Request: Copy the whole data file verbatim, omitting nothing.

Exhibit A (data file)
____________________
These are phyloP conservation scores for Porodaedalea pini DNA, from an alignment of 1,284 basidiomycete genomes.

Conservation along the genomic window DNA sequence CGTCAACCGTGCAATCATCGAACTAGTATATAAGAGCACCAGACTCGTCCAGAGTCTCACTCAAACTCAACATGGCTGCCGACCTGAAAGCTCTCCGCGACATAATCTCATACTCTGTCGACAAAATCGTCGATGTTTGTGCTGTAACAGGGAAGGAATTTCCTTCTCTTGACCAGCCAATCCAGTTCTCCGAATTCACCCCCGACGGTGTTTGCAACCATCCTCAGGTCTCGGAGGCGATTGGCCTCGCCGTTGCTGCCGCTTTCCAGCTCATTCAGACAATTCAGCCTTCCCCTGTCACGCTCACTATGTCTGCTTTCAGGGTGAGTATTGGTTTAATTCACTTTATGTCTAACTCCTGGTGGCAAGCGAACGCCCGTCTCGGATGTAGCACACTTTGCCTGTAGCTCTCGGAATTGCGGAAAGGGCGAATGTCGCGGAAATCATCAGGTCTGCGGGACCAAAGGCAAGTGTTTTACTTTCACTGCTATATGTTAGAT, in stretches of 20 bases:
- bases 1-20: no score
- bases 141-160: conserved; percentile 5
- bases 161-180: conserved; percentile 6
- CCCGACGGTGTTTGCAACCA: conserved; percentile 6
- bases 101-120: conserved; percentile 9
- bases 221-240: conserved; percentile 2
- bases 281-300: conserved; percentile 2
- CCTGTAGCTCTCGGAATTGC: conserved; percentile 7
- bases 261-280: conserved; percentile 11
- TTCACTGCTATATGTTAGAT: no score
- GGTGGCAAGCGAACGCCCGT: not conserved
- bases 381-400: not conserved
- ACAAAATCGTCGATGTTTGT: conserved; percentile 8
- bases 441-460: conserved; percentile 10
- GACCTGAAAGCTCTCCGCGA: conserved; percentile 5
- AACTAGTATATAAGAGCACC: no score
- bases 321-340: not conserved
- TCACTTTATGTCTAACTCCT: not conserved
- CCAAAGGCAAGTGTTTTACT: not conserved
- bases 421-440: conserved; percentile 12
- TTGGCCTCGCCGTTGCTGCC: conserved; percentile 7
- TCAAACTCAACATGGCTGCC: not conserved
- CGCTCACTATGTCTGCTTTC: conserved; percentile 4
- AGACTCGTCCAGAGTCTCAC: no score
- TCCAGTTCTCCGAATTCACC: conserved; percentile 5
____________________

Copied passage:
These are phyloP conservation scores for Porodaedalea pini DNA, from an alignment of 1,284 basidiomycete genomes.

Conservation along the genomic window DNA sequence CGTCAACCGTGCAATCATCGAACTAGTATATAAGAGCACCAGACTCGTCCAGAGTCTCACTCAAACTCAACATGGCTGCCGACCTGAAAGCTCTCCGCGACATAATCTCATACTCTGTCGACAAAATCGTCGATGTTTGTGCTGTAACAGGGAAGGAATTTCCTTCTCTTGACCAGCCAATCCAGTTCTCCGAATTCACCCCCGACGGTGTTTGCAACCATCCTCAGGTCTCGGAGGCGATTGGCCTCGCCGTTGCTGCCGCTTTCCAGCTCATTCAGACAATTCAGCCTTCCCCTGTCACGCTCACTATGTCTGCTTTCAGGGTGAGTATTGGTTTAATTCACTTTATGTCTAACTCCTGGTGGCAAGCGAACGCCCGTCTCGGATGTAGCACACTTTGCCTGTAGCTCTCGGAATTGCGGAAAGGGCGAATGTCGCGGAAATCATCAGGTCTGCGGGACCAAAGGCAAGTGTTTTACTTTCACTGCTATATGTTAGAT, in stretches of 20 bases:
- bases 1-20: no score
- bases 141-160: conserved; percentile 5
- bases 161-180: conserved; percentile 6
- CCCGACGGTGTTTGCAACCA: conserved; percentile 6
- bases 101-120: conserved; percentile 9
- bases 221-240: conserved; percentile 2
- bases 281-300: conserved; percentile 2
- CCTGTAGCTCTCGGAATTGC: conserved; percentile 7
- bases 261-280: conserved; percentile 11
- TTCACTGCTATATGTTAGAT: no score
- GGTGGCAAGCGAACGCCCGT: not conserved
- bases 381-400: not conserved
- ACAAAATCGTCGATGTTTGT: conserved; percentile 8
- bases 441-460: conserved; percentile 10
- GACCTGAAAGCTCTCCGCGA: conserved; percentile 5
- AACTAGTATATAAGAGCACC: no score
- bases 321-340: not conserved
- TCACTTTATGTCTAACTCCT: not conserved
- CCAAAGGCAAGTGTTTTACT: not conserved
- bases 421-440: conserved; percentile 12
- TTGGCCTCGCCGTTGCTGCC: conserved; percentile 7
- TCAAACTCAACATGGCTGCC: not conserved
- CGCTCACTATGTCTGCTTTC: conserved; percentile 4
- AGACTCGTCCAGAGTCTCAC: no score
- TCCAGTTCTCCGAATTCACC: conserved; percentile 5